This week on the social networks of the Integrated Marketing Communications program I direct at St. Bonaventure University, we shared a link about Monday’s Grammy Awards ceremony.
The link was to a Rolling Stone story about the best and worst moments of the ceremony. A little more than halfway through the article, the authors wrote that one of the evening’s worst moments was when Gwen Stefani won a Grammy for integrated marketing.
Obviously, there is no Grammy for integrated marketing, but what Rolling Stone took issue with was the product of a campaign that involved a popular entertainer, a staged roller-skating accident and a live music video that ended with the logo of the store where consumers can purchase Stefani’s new album with four bonus tracks. All of this may have rubbed some folks the wrong way, but it did create a buzz and excitement about Stefani and her latest work.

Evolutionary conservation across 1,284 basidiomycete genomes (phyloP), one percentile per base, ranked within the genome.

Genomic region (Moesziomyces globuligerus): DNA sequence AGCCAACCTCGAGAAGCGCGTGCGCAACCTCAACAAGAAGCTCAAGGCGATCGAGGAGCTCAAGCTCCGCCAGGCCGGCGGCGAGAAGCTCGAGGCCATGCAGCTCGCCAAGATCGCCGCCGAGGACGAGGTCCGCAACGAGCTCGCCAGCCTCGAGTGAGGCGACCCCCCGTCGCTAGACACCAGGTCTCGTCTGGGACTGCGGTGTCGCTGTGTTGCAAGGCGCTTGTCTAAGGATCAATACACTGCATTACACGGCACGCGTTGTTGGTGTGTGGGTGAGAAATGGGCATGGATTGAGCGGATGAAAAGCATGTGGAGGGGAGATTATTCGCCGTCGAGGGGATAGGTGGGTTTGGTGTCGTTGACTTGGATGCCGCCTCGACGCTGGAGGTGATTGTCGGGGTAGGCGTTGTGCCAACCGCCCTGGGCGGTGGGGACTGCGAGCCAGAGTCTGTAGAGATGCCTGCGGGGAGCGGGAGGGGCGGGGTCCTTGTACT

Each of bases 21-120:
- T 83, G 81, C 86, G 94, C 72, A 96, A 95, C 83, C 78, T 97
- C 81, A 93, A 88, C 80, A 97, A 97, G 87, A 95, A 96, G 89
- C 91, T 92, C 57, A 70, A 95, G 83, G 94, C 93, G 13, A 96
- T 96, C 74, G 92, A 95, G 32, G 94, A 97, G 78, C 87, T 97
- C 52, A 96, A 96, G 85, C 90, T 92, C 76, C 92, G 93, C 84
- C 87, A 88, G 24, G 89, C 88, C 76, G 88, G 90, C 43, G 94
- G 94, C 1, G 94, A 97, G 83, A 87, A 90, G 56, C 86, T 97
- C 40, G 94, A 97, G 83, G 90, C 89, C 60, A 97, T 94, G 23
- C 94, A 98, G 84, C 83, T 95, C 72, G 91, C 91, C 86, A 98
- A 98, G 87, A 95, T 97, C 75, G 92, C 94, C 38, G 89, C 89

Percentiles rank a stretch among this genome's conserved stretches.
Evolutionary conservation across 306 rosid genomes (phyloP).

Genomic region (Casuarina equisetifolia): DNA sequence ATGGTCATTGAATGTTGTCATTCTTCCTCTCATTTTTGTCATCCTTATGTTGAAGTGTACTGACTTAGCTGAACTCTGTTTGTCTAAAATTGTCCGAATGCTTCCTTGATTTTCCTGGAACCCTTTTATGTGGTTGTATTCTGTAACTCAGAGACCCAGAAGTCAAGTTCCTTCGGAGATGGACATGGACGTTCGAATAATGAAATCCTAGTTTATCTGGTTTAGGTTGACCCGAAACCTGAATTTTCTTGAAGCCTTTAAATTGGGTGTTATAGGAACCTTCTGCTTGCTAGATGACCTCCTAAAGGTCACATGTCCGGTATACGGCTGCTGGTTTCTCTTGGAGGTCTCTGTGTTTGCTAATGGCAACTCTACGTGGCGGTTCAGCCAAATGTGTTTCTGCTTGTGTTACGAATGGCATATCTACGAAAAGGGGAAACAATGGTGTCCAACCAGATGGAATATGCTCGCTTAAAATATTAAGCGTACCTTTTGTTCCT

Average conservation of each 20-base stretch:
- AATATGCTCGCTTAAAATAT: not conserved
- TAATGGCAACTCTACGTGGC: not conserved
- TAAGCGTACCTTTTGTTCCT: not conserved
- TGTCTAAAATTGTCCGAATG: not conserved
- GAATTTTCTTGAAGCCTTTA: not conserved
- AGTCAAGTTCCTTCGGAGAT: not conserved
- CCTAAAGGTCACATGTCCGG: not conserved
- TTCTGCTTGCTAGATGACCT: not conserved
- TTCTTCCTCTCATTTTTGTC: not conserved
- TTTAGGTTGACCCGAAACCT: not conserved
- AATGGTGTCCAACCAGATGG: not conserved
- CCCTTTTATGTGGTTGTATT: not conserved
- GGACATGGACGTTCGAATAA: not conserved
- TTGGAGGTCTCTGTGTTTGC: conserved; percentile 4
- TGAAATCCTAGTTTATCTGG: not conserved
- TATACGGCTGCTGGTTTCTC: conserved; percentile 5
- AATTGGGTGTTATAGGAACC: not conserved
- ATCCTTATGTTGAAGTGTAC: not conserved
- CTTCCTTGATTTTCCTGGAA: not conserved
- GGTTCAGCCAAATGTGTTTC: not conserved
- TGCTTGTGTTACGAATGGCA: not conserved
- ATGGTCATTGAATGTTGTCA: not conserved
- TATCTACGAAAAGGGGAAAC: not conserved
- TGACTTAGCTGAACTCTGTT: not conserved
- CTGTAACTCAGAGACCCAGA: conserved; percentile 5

The whole episode reminds me of the term pseudo-event, which was coined in 1961 by historian Daniel J. Boorstin. “It is not spontaneous, but comes about because someone has planned, planted, or incited it,” Boorstin explained in his book The Image: A Guide to Pseudo-Events in America.
More than 50 years later, pseudo-events are more prevalent than ever. IMC professionals are likely to find it tempting to incorporate them into plans and strategies. Used properly, pseudo-events can be effective, but they also can lead down a treacherous path. To be successful in this field, one must be creative and innovative, but most important of all, one must be ethical.
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